Journal Article

Chemoprevention by <i>N</i>-acetylcysteine of low-dose CT-induced murine lung tumorigenesis

Mark Steven Miller, Joseph E. Moore, Matthew C. Walb, Nancy D. Kock, Albert Attia, Scott Isom, Jennifer E. McBride and Michael T. Munley

in Carcinogenesis

Volume 34, issue 2, pages 319-324
Published in print February 2013 | ISSN: 0143-3334
Published online October 2012 | e-ISSN: 1460-2180 | DOI: http://dx.doi.org/10.1093/carcin/bgs332
Chemoprevention by N-acetylcysteine of low-dose CT-induced murine lung tumorigenesis

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Data from the National Lung Screening Trial suggested that annual computed tomography (CT) screening of at-risk patients decreases lung cancer mortality by 20%. We assessed the effects of low-dose CT radiation in mice exposed to 4-(methylnitrosoamino)-1-(3-pyridyl)-1-butanone (NNK) to mimic the effects of annual CT screening in heavy smokers and ex-smokers. A/J mice were treated at 8 weeks with NNK followed 1 week later by 4 weekly doses of 0, 10, 30 or 50 mGy of whole-body CT and euthanized 8 months later. Irradiated mice exhibited significant 1.8- to 2-fold increases in tumor multiplicity in males (16.1±0.8 versus 9.1±1.5 tumors per mouse; P < 0.0001) and females (21.6±0.8 versus 10.5±1.4 tumors per mouse; P < 0.0001), respectively, compared with unirradiated mice with no dose effect observed; female mice exhibited higher sensitivity to radiation exposure than did males (P < 0.0001). Similar results were obtained when tumor area was determined. To assess if the deleterious effects of radiation could be prevented by antioxidants, female mice were fed a diet containing 0.7% N-acetylcysteine (NAC) starting 3 days prior to the first CT exposure and continuing for a total of 5 weeks. NAC prevented CT induced increases in tumor multiplicity (10.5±1.2 versus 20.7±1.5 tumors per mouse; P < 0.0001) back to levels seen in NNK/unirradiated mice (10.5±1.2). Our data suggest that exposure of sensitive populations to CT radiation increases the risk of tumorigenesis, and that antioxidants may prevent the long-term carcinogenic effects of low-dose radiation exposure. This would allow annual screening with CT while preventing the potential long-term toxicity of radiation exposure.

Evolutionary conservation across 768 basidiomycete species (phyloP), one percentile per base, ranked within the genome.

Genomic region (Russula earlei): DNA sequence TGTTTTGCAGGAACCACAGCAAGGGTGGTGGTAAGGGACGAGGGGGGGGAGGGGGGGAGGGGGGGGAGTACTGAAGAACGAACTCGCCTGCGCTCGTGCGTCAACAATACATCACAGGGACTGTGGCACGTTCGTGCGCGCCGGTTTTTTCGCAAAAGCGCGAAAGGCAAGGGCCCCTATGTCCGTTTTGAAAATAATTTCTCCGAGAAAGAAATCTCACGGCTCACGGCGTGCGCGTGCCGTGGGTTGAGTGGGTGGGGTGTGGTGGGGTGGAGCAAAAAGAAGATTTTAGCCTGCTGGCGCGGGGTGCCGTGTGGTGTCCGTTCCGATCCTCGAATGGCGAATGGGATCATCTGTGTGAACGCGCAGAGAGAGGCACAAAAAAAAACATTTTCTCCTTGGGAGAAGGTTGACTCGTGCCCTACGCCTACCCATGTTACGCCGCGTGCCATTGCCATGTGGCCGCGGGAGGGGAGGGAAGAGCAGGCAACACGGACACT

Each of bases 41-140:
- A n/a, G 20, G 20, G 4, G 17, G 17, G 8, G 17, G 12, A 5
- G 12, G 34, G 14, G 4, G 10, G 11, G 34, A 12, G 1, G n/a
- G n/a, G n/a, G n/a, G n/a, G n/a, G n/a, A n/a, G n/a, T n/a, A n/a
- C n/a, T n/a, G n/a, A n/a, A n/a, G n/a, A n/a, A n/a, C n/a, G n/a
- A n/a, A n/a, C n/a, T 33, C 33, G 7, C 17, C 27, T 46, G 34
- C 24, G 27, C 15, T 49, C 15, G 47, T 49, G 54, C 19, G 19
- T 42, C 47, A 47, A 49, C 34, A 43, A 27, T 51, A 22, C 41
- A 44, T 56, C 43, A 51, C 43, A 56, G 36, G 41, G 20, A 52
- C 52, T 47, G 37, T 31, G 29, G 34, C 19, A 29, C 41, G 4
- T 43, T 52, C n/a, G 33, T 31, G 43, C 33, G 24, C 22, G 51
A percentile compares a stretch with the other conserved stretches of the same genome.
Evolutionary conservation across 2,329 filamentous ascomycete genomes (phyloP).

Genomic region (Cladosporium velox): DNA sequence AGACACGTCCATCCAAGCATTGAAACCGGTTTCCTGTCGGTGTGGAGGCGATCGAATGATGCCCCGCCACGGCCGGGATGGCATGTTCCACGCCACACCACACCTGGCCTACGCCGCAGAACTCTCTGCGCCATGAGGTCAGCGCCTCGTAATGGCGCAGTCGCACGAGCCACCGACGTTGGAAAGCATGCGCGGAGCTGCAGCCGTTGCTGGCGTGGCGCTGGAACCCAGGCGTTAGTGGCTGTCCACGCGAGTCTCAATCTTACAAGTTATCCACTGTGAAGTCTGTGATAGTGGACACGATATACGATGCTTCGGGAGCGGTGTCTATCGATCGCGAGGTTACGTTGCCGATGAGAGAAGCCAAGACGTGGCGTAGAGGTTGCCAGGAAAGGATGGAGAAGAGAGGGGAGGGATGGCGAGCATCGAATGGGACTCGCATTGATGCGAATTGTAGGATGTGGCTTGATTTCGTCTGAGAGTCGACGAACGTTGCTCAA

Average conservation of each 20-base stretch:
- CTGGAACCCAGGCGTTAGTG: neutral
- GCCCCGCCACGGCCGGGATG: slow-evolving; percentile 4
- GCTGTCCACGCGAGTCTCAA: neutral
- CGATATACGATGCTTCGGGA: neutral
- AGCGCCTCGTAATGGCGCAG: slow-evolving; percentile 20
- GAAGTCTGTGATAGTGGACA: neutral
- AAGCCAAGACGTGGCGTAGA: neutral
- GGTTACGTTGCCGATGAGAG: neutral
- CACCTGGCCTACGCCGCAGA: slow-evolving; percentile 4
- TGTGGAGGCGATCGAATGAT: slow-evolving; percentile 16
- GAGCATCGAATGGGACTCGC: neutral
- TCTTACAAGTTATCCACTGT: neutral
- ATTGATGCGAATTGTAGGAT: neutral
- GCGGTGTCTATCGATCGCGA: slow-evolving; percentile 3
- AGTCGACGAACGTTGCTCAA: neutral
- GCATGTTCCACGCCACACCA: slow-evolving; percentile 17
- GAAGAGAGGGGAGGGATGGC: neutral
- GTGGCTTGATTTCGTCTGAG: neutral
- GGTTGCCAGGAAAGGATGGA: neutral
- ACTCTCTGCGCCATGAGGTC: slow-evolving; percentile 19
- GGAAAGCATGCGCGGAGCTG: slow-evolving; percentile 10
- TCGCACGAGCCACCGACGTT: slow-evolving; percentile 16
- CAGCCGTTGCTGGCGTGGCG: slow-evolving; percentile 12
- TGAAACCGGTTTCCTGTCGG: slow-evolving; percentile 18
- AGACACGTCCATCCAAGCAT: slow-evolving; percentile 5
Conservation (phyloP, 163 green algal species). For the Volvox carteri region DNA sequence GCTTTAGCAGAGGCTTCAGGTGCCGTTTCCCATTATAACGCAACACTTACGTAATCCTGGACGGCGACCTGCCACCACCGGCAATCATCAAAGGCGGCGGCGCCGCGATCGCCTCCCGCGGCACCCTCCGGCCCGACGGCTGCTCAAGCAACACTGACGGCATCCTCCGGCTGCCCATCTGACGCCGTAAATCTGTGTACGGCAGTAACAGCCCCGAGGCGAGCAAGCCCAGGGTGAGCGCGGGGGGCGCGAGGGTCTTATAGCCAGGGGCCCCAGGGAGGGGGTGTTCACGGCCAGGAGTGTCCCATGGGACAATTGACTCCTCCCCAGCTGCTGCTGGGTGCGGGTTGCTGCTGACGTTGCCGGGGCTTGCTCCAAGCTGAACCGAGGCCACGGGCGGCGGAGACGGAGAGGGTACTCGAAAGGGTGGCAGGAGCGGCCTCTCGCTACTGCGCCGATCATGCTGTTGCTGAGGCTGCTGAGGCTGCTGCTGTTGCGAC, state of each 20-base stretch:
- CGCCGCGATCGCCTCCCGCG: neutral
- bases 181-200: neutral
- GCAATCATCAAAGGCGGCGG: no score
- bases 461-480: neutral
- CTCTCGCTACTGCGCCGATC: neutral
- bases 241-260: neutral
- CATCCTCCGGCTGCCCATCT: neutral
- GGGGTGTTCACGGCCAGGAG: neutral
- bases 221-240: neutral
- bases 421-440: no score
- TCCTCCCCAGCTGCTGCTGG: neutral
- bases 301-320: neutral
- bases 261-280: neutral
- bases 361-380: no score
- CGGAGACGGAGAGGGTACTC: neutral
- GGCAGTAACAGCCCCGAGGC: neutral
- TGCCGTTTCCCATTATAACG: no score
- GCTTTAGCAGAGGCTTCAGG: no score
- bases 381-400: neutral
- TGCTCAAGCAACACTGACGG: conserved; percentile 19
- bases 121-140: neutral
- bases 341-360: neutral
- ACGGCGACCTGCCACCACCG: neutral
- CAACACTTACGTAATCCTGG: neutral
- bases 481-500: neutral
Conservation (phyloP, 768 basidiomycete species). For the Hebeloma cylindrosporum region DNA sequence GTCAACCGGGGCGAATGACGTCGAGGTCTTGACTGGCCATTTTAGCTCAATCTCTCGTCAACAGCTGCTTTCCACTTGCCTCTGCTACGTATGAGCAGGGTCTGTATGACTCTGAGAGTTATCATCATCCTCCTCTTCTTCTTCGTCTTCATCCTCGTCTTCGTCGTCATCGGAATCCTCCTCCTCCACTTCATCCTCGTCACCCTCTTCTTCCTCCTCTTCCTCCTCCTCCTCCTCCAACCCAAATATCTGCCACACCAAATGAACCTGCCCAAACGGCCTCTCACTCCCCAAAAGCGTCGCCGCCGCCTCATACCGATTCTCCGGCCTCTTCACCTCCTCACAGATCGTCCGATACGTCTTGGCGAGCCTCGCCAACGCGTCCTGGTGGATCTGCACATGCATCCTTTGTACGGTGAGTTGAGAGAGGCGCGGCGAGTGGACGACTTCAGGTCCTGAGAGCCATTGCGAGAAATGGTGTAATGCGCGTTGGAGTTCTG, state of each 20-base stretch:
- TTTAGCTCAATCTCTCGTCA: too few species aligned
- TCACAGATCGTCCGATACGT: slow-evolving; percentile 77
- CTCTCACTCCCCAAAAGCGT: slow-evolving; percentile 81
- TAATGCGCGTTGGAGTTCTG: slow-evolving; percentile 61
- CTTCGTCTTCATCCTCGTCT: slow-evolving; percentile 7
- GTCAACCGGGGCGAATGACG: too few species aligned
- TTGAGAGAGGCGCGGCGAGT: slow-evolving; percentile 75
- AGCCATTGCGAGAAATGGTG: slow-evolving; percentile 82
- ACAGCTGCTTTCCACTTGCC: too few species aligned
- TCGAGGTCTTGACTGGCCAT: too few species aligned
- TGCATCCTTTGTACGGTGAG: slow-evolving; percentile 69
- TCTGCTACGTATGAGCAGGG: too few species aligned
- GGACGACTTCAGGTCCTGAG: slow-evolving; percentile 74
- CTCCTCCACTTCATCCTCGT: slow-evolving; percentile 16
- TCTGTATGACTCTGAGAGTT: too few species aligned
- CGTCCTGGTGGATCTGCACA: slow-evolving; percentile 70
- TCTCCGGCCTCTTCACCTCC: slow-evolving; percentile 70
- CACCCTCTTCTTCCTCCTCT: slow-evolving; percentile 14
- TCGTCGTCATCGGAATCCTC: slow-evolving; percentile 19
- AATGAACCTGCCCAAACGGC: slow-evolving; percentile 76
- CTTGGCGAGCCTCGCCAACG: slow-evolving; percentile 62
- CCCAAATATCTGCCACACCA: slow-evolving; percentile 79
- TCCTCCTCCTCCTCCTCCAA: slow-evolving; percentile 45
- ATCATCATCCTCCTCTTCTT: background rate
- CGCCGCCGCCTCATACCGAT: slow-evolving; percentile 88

Journal Article.  5987 words.  Illustrated.

Subjects: Clinical Cytogenetics and Molecular Genetics

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